Hong Kong rural authority chief refutes claims villagers abused city’s small-house policy
Kenneth Lau Ip-keung says research findings are unfair and unsubstantiated
Hong Kong rural authority head Kenneth Lau Ip-keung on Friday rebutted research findings that indicated villagers had been abusing the government’s small-house policy.
He called the study by the Liber Research Community unfair and unsubstantiated, and said officials should work on reforming the policy rather than pointing the finger at rural residents.
Hong Kong’s small-house policy allows indigenous male residents of old villages in the New Territories to build a village house once they reach 18 years old. Entitled villagers can obtain land from the government for the house by paying a discounted or zero land premium. But the policy has drawn much criticism in recent years over cases in which it was being abused for profit.
The study found that close to a quarter of all small houses built over the last four decades were suspected to have been illegally sold to developers through secret contracts.
But Lau, the chairman of the Heung Yee Kuk, a government-recognised advisory body on rural affairs, said “the study just jumped to that conclusion from the land ownership and building designs”.
He accused the community of putting forward unsubstantiated claims.
In many cases the houses were resold legitimately only after the required land premium had been paid to the government, he said. Since the small-house policy took effect in 1972, the total sum paid to the government in premiums was over HK$13 billion, he added.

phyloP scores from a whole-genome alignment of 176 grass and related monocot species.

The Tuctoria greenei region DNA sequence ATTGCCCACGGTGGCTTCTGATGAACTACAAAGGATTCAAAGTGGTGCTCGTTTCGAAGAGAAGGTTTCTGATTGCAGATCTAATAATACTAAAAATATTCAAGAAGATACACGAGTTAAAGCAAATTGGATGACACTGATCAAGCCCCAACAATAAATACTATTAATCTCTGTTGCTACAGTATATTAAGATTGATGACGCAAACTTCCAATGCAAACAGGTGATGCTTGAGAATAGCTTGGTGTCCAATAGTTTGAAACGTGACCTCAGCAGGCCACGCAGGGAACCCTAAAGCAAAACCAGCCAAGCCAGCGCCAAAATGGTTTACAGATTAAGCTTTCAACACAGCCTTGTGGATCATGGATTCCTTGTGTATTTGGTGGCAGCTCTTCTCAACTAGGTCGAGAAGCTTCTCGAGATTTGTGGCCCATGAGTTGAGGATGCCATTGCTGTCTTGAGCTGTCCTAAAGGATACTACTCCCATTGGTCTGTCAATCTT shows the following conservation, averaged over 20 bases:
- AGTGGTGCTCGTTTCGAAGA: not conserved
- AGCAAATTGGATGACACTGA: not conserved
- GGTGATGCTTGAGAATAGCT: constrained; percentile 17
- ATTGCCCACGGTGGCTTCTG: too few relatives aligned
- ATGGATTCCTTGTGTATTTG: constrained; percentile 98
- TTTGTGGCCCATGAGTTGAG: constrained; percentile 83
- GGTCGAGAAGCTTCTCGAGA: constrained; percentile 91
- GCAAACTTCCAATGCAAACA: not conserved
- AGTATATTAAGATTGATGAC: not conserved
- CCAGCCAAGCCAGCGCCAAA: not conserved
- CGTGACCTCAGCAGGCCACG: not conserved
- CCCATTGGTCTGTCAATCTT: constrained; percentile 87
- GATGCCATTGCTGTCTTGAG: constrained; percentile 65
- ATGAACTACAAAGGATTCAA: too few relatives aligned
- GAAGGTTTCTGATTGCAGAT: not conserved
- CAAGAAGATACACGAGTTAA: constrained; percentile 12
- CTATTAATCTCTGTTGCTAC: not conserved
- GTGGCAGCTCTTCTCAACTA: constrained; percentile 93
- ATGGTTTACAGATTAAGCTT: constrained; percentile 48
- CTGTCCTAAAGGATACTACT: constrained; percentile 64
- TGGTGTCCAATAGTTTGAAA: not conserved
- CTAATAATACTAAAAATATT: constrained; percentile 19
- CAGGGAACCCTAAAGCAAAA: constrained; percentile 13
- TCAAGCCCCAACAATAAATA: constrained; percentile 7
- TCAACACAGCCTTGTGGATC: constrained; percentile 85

Lau, a major landlord who has declared ownership of 14 pieces of land, urged the research organisation to spend more time studying abuses of public housing policy instead, arguing that many owners of government-subsidised flats in urban areas also resold their properties.
The study said many villagers were found to have resold their right to rural land to companies connected with property developers, which then built housing estates on the sites. But Lau blamed the small-house policy itself for the situation.
“The policy is not up to date or helpful,” he said. Villagers who held the right to land under the policy should also be allowed to raise funds through banks or other private channels to buy private land to build houses, he said, something the policy did not allow them to do.
Another rural leader, Hau Chi-keung, also defended the villagers.
He said on a radio show that the fact many houses had been found to have similar architectural designs did not mean developers were involved, but merely demonstrated unity among villagers.